Quantitative research identifies factors that are measurable; it creates numbers that can be analysed. Quantitative research about Frosties produced some key data.

The research showed that the Frosties brand was nearing the end of the growth phase in its life-cycle and was moving towards maturity as more competition entered the market. One effect of newer products from competitors was that children no longer considered Tony to be as 'cool' as other cereal characters.

When research suggests that a firm's product or brand is approaching decline, the firm has important decisions to make. Should it try to extend the life of the brand, or would it be better to develop new, replacement products or brands?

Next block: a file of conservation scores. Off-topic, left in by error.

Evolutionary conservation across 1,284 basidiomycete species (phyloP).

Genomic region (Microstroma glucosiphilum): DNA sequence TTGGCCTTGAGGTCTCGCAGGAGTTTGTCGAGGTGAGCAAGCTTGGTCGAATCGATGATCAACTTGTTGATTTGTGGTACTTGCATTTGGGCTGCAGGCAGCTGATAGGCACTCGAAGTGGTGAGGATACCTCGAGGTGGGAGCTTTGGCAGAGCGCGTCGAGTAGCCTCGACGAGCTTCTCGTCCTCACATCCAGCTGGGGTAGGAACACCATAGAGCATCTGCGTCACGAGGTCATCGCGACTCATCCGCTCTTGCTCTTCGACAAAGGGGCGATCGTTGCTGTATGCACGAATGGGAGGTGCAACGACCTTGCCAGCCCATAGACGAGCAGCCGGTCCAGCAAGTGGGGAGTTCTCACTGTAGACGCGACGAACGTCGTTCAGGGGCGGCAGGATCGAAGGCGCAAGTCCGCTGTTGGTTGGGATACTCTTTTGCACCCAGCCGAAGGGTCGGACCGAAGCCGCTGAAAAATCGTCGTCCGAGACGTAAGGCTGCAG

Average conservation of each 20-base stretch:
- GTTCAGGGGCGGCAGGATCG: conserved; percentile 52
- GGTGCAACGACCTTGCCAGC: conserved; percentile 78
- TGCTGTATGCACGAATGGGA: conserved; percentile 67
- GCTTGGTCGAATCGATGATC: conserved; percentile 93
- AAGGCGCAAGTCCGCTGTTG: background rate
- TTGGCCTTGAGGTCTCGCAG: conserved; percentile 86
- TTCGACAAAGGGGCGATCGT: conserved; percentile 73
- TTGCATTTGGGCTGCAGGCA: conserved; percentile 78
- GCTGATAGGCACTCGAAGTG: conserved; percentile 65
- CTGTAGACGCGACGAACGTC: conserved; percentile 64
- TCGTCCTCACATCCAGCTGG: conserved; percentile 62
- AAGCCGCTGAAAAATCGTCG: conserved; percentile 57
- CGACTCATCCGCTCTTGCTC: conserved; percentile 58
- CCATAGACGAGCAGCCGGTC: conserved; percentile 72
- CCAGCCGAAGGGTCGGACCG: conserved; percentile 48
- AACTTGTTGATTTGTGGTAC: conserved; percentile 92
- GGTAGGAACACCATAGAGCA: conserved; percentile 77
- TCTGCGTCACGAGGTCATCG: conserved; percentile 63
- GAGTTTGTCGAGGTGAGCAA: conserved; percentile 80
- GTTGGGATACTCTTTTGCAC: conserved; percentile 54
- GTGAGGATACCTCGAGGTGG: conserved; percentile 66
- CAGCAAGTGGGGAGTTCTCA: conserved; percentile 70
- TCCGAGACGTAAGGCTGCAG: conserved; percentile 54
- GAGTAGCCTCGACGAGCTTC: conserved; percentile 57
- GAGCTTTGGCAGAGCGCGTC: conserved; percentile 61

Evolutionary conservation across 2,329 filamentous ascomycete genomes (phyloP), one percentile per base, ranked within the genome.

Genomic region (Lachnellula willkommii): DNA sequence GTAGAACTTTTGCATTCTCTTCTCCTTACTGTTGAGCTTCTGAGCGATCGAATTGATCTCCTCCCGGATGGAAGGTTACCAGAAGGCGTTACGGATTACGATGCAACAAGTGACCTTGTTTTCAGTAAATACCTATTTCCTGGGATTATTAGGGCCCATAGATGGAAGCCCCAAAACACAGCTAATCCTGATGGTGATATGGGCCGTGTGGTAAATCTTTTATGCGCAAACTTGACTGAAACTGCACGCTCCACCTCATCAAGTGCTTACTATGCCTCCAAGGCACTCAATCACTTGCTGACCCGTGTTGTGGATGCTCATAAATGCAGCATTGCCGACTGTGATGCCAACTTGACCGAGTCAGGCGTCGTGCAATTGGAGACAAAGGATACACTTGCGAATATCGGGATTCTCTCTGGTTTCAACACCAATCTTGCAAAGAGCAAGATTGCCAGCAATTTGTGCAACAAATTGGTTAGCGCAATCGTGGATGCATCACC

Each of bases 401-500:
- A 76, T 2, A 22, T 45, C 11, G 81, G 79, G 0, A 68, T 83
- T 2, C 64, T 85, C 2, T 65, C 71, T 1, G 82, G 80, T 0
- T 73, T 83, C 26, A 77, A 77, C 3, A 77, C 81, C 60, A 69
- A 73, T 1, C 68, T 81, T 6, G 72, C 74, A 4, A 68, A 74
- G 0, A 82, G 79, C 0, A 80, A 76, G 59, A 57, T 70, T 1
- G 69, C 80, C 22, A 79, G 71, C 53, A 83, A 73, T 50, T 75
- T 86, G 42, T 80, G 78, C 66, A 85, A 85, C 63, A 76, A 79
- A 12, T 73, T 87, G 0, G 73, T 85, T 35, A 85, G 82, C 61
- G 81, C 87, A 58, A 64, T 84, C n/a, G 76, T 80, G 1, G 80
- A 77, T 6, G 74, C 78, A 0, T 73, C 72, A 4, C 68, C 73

Kellogg's decided to extend the Frosties life-cycle by re-adjusting the marketing mix. Kellogg's hoped that, by investing heavily in the mix and by modernising Tony, Tony would again become the favourite cereal character of consumers in the targeted age range.

Modernising Tony the Tiger

Market research showed that although Tony the Tiger's new role should rely heavily upon the image and activities associated with Tony's past, his role should be updated and linked with current and futuristic activities.

When planning an advertising campaign, a business like Kellogg's works closely with an advertising agency. The agency uses its expertise to create, develop, plan and implement an advertising campaign for its client. Drawing on the background research and the advertising brief, the agency developed and modernised Tony's role, basing it on the term 'Action Hero'.